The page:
With the root cause being the high pricing and unending expenses, things needed a little trim for the company to grow. Drawing upon his past experience in crisis management for franchises and analysing their business models, Babar knew what had to be done. “The R&D needed more capital as we were revising our model,” he adds. “And we couldn’t sell too many roses as the production process to preserve a rose forever takes quite a long time.” However, financial challenges didn’t wither his passion for the project. To ensure the budding company was nurtured to the best of his ability, he bootstrapped and smashed open the piggy bank of savings from his previous job.

Once he rose above those obstacles and built a stronger team, the business started gaining momentum. A few months down the line, Babar started getting enquiries for franchising without having to advertise. The only reason he took his time to sign the first franchisee was because he didn’t think the company was ready initially. “[But] branching into franchising was the goal from day one,” he says. After opening his company store in the Trafford Centre which is touted as a premium location, Babar wanted to experiment with lesser known territories and chose the Intu Lakeside Shopping Centre in Essex for his first franchise site, which opened as of July 2018.

Harnessing his experience in franchising even before opening the first franchise, Babar knew the key factor for success was ensuring happy and profitable franchisees. “Opening your own franchise is a different ball game,” he says. “I need to have the answers for every problem that might come up and that was a lesson for me.”

For Babar, it was all about simplicity for his model. Based on that, he notes the franchisee doesn’t require any extensive training and ensures they’re hand-held at every step. From marketing, designing, sourcing the product, recruiting the staff as well as the store launch – it’s all executed by the franchisor. “Simply put, franchisees mainly need to put the product from the box onto the shelf – the roses sell themselves,” he says. “As soon as a customer comes into the store, they get fascinated with the product so 70% of the job is done. You don’t need to be an expert in marketing to run an Endura store.”

Like his training model, Babar’s recruitment checklist wasn’t a complicated one. “I don’t want a franchisee who thinks of Endura as just a moneymaking ATM,” he says. Nor is having business experience important for him. “All I want is passion and value which you add to the brand.” This passion held by the franchisor helped him to start retailing the roses in House of Fraser and initiate talks with Selfridges.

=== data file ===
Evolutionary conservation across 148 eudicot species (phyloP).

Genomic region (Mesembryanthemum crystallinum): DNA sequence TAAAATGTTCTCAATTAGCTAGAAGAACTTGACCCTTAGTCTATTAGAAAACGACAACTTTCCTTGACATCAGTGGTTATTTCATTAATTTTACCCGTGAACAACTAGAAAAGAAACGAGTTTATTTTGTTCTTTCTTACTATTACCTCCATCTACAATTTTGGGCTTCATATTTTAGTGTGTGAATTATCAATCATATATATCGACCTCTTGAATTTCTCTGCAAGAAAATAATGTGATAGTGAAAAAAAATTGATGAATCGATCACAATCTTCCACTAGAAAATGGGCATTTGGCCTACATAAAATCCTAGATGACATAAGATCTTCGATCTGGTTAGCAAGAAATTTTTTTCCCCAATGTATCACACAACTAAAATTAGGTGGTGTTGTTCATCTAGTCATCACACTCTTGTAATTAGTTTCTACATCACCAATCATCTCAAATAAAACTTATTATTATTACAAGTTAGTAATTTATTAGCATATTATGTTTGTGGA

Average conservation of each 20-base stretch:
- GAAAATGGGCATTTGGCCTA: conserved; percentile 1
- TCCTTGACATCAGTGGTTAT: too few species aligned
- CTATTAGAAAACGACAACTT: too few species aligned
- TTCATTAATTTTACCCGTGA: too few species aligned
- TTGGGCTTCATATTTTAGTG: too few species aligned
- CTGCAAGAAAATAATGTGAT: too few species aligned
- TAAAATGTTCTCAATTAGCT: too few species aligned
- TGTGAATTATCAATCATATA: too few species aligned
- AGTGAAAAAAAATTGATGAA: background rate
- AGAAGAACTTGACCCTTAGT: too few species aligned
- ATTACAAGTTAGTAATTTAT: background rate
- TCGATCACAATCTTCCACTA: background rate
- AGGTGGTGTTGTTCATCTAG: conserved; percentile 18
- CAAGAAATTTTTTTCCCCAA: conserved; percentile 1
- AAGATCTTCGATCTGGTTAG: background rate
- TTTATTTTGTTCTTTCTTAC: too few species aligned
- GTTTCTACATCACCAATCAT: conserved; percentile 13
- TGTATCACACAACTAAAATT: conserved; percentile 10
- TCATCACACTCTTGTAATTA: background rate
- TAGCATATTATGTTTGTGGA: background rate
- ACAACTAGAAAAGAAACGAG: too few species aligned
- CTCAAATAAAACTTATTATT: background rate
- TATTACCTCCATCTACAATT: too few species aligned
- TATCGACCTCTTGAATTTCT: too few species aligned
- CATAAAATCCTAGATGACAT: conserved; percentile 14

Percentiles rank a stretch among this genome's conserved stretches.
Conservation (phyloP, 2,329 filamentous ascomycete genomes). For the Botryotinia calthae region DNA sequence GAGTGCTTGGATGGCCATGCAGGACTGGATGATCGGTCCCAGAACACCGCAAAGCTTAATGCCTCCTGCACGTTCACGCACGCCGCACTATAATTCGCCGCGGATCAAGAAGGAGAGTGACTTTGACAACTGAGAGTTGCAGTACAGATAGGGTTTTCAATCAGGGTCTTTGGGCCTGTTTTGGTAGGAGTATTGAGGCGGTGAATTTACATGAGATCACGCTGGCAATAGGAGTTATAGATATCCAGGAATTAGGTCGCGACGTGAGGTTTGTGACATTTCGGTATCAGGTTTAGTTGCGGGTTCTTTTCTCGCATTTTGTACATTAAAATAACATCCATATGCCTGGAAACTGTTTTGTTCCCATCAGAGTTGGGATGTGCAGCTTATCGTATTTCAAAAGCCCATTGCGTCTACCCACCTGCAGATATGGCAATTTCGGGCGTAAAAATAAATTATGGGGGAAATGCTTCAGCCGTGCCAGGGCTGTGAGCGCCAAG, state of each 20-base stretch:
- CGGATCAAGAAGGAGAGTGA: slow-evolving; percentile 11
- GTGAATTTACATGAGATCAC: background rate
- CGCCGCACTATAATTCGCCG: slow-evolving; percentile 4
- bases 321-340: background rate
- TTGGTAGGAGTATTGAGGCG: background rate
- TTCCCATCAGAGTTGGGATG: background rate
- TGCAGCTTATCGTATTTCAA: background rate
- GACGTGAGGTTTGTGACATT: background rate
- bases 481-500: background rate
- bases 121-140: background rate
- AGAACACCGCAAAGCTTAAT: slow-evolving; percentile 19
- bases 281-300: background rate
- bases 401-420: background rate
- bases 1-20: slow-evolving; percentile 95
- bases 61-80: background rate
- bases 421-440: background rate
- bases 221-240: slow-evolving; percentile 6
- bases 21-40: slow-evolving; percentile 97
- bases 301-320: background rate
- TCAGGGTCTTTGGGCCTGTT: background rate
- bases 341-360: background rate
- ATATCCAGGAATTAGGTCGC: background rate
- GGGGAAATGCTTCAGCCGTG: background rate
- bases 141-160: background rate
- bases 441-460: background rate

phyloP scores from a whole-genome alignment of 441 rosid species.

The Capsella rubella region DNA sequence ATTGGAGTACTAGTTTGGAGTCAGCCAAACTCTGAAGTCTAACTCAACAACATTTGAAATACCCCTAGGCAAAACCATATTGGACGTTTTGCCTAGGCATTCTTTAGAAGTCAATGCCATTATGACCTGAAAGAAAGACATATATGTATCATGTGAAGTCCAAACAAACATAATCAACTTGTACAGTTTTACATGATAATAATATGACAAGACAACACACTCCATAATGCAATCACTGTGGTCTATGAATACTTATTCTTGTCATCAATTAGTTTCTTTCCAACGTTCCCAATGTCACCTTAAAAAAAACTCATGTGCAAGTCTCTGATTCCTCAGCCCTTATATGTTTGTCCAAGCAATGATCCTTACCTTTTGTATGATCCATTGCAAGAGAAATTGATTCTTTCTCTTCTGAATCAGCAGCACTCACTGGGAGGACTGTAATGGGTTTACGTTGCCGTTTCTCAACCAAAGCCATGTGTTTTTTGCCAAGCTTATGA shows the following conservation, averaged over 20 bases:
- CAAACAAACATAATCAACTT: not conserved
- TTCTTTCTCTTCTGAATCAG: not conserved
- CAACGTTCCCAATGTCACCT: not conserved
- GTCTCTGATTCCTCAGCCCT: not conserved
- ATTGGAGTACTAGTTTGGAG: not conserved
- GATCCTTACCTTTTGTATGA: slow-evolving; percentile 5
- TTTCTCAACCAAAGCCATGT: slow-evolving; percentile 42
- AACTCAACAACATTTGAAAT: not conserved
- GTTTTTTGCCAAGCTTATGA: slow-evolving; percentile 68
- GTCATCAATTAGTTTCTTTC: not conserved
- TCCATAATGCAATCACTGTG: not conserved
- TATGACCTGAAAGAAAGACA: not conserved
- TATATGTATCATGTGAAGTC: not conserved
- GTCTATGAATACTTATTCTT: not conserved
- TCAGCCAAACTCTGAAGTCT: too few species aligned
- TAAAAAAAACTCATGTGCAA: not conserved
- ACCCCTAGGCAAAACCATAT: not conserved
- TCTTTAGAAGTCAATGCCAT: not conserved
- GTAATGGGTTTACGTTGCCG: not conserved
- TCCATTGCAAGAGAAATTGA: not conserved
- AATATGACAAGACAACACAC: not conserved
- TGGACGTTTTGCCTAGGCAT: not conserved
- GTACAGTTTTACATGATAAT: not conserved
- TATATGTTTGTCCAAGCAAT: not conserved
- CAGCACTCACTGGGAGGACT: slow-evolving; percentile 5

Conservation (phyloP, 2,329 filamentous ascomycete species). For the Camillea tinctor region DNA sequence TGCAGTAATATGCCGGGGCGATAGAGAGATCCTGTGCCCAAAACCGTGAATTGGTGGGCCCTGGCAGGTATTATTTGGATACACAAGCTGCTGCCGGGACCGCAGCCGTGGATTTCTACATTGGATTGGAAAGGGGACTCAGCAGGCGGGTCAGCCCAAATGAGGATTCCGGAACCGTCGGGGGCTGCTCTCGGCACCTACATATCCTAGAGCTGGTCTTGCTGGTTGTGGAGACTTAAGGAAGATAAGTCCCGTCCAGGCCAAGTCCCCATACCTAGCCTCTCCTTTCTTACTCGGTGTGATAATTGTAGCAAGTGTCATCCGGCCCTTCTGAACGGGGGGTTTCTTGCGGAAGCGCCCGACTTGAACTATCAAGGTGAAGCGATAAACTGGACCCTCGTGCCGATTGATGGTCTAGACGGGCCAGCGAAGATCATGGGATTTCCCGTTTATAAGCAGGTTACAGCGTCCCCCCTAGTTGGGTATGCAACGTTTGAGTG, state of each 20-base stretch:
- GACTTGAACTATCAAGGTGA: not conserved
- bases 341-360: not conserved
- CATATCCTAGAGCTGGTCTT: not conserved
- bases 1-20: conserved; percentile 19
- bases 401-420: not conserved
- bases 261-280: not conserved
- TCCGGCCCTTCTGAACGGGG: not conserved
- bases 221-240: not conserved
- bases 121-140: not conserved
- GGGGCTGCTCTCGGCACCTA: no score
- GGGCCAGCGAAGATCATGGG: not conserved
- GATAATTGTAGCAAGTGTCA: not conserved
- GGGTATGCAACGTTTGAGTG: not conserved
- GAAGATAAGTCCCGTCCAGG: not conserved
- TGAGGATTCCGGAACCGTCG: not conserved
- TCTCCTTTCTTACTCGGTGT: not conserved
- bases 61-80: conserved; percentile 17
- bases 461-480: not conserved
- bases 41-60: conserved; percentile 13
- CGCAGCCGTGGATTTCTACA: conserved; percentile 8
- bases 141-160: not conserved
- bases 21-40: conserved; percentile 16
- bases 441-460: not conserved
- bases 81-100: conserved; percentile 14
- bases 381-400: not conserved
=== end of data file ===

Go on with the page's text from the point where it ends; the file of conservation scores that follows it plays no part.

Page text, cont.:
And now that the fragrance of Endura Roses is spreading across Britain, Babar is sowing the seed in international soil. Having already signed master franchisees in the US, Scandinavia and India, Babar has plans to take over all major cities of Europe and eventually grow his roots on every continent.

He hasn’t forgotten where he started though and the UK is still very much his bread and butter with two franchisees scheduled to open this autumn and four more in early 2019 in all parts of the country. Indeed, Babar is sure to see his brand cultivate more popularity and aims to open at least 25 stores nationwide in the next five years. “There’s nothing more quintessential as a bouquet of red roses for a loved one irrespective of the occasion,” he declares. “With the fast-paced, technology-filled life today, people need more natural beauty around them. And the way flowers touch people’s lives is unfathomable, so what could be a better business than that?”

About the Author

Varsha Saraogi

Varsha Saraogi

As junior feature writer and a recent MA Journalism graduate, Varsha has joined the Elite team to fuel her passion. Along with being immersed in the money making sector and ranting about women’s rights, she will be hunting for news about everything business related. And burying her head in economic magazines. Follow her on twitter at @msvarshasaraogi for her mundane musings.